The cake arrives instead, distracting him out of his thoughts. “Bon appétit,” Sherlock says, with just enough French accent to remind John of his disastrous revelation in the restaurant the night he sort of proposed to Mary. Strangely enough, the memory only makes him want to smile now.


The party is as much a success as their last one five years ago was a failure. The flat is cleaner than it’s been in years, the fire crackling and the air full of cinnamon and cloves from the cider and mulled wine, and everyone is behaving well. They’ve lit candles as well and set them around the sitting room and John has opened the cards they’ve received and displayed them on the mantle. Sherlock graciously dons Mrs Hudson’s treasured antlers for his violin solos and keeps them on for the entire party without a word of complaint, not even when Lestrade takes a video of him wearing them while talking to Molly’s new boyfriend. Donovan and her boyfriend spend much of the evening snogging under the mistletoe Sherlock insisted they buy for the party when they were at the florist’s getting the holly. Harry and her new(ish) girlfriend come and somehow strike up a long-running and lively debate with Mike Stamford and Anderson, of all people, about the new mayor. John picks up an empty tray and takes it into the kitchen and Lestrade follows him, refilling his wine glass from the pot of mulled wine on the stove.

“Good party, mate,” he says, replacing the lid on the pot.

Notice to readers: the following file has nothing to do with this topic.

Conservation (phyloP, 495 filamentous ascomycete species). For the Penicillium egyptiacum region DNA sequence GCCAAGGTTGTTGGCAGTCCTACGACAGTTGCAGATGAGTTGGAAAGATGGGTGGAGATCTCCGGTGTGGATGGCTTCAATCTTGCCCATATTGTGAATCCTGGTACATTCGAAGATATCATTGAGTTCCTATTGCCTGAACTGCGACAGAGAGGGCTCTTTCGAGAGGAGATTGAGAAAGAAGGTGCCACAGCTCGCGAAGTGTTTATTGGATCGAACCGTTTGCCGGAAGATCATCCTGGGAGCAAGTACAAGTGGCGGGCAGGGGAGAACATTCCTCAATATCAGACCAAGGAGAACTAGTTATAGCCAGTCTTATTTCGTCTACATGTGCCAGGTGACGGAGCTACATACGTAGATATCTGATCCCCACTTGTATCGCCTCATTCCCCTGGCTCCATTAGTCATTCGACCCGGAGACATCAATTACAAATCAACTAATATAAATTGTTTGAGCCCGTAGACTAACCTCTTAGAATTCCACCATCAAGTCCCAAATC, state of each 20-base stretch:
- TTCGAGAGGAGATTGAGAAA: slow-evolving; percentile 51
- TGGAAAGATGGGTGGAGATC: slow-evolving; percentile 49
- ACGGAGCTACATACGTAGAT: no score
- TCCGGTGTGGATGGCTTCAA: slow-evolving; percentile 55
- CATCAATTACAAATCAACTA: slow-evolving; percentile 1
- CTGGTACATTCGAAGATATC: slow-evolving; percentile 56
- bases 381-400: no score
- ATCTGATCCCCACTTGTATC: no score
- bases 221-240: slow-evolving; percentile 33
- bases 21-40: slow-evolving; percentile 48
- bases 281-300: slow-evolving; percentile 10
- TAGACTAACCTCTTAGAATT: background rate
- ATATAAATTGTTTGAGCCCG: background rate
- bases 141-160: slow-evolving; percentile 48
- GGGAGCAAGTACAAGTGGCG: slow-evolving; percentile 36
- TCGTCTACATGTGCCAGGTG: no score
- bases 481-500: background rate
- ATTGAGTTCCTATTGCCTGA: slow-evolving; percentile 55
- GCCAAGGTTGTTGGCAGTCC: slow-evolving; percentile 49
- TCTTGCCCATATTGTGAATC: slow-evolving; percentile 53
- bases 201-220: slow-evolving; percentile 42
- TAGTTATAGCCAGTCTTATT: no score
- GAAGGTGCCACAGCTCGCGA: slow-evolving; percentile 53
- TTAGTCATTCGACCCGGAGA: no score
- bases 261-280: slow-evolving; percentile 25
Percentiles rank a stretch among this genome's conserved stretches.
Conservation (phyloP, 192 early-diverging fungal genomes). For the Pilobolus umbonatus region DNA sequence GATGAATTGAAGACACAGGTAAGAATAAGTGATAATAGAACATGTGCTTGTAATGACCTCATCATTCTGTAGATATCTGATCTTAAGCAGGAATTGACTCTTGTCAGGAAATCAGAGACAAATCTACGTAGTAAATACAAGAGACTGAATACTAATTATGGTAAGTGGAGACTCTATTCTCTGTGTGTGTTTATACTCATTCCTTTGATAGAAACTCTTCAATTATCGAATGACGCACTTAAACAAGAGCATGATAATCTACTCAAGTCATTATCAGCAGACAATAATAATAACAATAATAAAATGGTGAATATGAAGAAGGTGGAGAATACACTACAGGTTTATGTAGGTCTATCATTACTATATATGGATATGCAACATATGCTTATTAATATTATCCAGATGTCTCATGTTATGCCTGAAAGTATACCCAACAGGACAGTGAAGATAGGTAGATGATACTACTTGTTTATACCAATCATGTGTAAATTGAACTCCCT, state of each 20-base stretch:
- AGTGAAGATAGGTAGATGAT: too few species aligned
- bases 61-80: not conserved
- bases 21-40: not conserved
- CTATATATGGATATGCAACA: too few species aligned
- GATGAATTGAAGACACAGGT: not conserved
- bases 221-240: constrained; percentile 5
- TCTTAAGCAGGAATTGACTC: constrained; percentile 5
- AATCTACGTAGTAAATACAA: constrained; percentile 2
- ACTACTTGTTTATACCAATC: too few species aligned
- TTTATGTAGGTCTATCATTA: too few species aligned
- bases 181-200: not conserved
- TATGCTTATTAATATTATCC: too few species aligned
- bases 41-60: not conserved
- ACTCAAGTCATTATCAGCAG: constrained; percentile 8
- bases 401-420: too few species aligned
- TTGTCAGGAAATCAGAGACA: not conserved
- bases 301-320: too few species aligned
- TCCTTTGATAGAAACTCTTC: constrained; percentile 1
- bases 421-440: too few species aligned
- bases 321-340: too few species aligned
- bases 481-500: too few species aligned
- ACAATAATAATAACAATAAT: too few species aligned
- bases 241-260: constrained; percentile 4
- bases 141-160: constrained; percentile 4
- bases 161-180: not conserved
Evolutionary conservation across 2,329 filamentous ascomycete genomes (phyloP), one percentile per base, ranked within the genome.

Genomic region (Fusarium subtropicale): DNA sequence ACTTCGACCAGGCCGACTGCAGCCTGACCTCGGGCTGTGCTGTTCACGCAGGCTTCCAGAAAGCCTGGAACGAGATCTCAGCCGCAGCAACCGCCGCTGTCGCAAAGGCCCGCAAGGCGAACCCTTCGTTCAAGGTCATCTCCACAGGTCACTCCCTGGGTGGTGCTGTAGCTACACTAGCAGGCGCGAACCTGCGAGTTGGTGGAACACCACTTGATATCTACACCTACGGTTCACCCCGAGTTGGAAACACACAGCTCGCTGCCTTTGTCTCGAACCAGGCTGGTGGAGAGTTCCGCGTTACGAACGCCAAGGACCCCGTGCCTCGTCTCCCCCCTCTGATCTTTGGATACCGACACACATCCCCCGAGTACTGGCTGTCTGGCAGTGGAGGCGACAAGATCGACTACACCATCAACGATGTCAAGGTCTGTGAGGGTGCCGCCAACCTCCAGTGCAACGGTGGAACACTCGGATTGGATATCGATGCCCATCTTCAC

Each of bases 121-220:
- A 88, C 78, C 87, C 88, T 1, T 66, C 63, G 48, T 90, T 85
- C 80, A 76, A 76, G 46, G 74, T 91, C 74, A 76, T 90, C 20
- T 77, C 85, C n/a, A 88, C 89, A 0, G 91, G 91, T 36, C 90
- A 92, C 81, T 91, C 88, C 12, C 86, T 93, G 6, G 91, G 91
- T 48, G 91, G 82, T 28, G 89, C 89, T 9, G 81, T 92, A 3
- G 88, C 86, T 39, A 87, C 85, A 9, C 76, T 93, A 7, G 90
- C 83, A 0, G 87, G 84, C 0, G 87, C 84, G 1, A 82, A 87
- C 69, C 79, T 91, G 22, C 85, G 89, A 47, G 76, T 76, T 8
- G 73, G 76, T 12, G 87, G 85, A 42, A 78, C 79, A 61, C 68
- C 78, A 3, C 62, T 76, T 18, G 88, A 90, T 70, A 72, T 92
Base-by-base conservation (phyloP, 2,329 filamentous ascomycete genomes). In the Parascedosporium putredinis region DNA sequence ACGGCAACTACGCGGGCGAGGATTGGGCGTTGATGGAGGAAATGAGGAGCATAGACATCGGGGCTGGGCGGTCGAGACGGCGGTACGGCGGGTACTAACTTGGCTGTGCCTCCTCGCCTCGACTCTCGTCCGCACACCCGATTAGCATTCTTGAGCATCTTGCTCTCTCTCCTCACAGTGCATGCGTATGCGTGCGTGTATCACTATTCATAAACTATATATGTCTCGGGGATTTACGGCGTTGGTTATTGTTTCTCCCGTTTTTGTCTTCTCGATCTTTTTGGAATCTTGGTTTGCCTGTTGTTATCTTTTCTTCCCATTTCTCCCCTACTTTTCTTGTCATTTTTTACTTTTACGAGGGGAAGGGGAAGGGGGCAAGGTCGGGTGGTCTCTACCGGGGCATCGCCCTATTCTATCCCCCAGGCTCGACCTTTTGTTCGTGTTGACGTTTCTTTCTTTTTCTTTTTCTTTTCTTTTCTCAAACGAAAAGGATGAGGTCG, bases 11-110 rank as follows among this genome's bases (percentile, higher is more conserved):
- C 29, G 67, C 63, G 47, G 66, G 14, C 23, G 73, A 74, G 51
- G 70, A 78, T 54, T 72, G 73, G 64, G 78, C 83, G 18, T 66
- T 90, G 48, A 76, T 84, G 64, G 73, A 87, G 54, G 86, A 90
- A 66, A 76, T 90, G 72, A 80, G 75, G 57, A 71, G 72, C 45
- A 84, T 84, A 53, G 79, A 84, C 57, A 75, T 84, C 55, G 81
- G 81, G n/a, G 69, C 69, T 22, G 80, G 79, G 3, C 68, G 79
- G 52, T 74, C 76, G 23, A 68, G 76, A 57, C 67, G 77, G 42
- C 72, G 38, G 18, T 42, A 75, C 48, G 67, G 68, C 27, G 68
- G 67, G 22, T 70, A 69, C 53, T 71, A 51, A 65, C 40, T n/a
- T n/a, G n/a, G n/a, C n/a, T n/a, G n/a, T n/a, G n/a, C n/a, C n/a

“Cheers,” John says, helping himself to more of the apple cider, which he made himself that afternoon while Sherlock was mulling the wine. “I’m glad you could make it.”

“How did you engineer all this, then?” Lestrade wants to know.

“What do you mean?”

Lestrade nods in Sherlock’s direction. “I mean, look at the place. A tree and everything! And he says you two did all the baking, or nearly all of it. And he’s wearing antlers, for God’s sake – how did you persuade him to be so unusually cooperative about all this? Have you drugged him or something?”

“No, not at all,” John tells him, following his gaze to Sherlock and smiling a bit despite himself. Sherlock is listening to Anderson’s slightly wild-eyed friend who is likely going on about some government conspiracy theory and frowning intelligently as though he is following (and caring) and has probably forgotten that he still has the antlers on. They somehow make him look endearingly younger and a bit silly and John is completely charmed. “It was all his idea, actually.”

“What!” Lestrade stares at him. “You’re joking!

“I’m not. It was his idea that we do Christmas ‘properly’,” John says. “I was just saying one day, about ten days ago, that I’ve never really had a really good Christmas and that it had lost all sense of magic. So Sherlock, being Sherlock, grilled me on what element of Christmas celebrations make it ‘magical’, and I couldn’t tell him – ”

“Of course not,” Lestrade interjects sympathetically.

“ – so he decided that we should do absolutely everything this year and investigate it for ourselves,” John says. He stops and watches Lestrade attempt to process this and manfully struggle not to laugh.